Industrial metals, just like precious metals, received a post-FOMC boost but not before once again fending off another downside attempt with copper temporarily falling to a two-month low. Supporting the recovery was news that Chinese production of aluminum for November slowed due to persistent restrictions on energy consumption, thereby driving increased demand for stocks held at LME-monitored warehouses. Copper meanwhile found support after one of Peru’s biggest mines started winding down production amid community protests hampering output.
Annual outlooks and price forecasts from major banks with a commodity operation have started to roll in, and while the outlook for energy and agriculture is generally positive, and precious metals negative, due to expectations for a rise in US short-term rates and long-end yields, the outlook for industrial metals is mixed. While the energy transformation towards a less carbon intensive future is expected to generate strong and rising demand for many key metals, the outlook for China is currently the major unknown, especially for copper where a sizable portion of Chinese demand relates to the property sector.
Considering a weak pipeline of new mining supply, we believe the current macro headwinds from China’s property slowdown will begin to moderate through the early part of 2022, and with inventories of both copper and aluminum already running low, this development could be the trigger that sends prices back towards and potentially above the record levels seen earlier this year. Months of sideways price action has cut the speculative length close to neutral, thereby raising the prospect for renewed buying once the technical outlook improves.
Crude oil dipped on Friday to trade down on the week as Omicron developments continue to impact the short-term demand outlook. A weaker dollar has been offset by tighter monetary policies potentially softening the 2022 growth outlook further. While Europe is dealing with a worsening energy crisis, milder than normal weather in Asia has led to a less demand for fuel products used in power generation and heating. With the clouded outlook we expect most of the trading ahead of New Year to be driven by short-term technical trading strategies.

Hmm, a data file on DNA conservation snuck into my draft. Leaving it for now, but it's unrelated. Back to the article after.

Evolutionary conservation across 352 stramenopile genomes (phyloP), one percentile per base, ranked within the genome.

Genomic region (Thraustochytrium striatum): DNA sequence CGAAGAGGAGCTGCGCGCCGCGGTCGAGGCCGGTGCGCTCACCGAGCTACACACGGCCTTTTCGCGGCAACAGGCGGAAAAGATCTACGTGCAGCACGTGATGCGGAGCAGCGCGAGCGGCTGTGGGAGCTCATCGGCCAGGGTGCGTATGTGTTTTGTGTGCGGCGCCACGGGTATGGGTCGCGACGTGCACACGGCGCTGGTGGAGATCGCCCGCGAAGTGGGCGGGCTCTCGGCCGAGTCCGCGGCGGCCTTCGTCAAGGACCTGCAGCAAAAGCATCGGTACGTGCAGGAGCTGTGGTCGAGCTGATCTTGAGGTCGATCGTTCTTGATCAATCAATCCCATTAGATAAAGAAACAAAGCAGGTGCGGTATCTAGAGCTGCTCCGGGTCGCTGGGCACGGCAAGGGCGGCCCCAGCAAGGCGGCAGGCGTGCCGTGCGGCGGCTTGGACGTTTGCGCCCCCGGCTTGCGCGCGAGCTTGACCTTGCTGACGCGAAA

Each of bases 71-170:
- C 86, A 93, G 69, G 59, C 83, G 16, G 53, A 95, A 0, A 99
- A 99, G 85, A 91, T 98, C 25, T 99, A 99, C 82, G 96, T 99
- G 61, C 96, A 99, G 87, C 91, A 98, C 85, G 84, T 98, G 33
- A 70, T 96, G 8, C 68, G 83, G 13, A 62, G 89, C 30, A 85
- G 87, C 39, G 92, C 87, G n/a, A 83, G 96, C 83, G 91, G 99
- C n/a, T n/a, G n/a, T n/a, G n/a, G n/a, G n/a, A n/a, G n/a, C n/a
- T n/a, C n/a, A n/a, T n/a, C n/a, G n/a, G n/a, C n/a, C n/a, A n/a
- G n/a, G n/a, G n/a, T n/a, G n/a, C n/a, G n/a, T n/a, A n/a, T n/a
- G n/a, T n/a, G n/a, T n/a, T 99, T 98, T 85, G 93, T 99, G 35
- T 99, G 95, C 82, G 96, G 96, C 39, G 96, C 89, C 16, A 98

With the International Energy Agency, as well as OPEC forecasting a balance market during the early months of 2022, the risk of higher prices may have been delayed but not removed. We still maintain a long-term bullish view on the oil market as it will be facing years of likely under investment with oil majors losing their appetite for big projects, partly due to an uncertain long-term outlook for oil demand, but also increasingly due to lending restrictions being put on banks and investors owing to a focus on ESG and the green transformation.
The EU gas and power market surged to a new record high on Thursday before paring back gains on Friday after Gazprom booked some pipeline capacity. Before then, the Dutch TTF gas future had closed above €140/MWh or $45/MMBtu, more than nine times the long/term average, while German Power traded more than six times higher than the long-term averaged at €245/MWh.
A combination French nuclear power plants temporary shutting down due to faults on pipes, an expected cold snap next week and low flows from Russia continue to reduce already-low inventories. Adding to this is US pressure to apply sanctions on Russia over Ukraine and German regulators saying the Nord Stream 2 gas pipeline may not be approved before July.
The market is clearly driven by fears about a February shortage of gas and with this in mind the market will continue to focus intensely on short-term weather developments as well as any signs of increased supplies from Russia. An improvement in both could see prices suffer a sharp correction as current levels are killing growth, raising inflation while creating pockets of fuel poverty across Europe.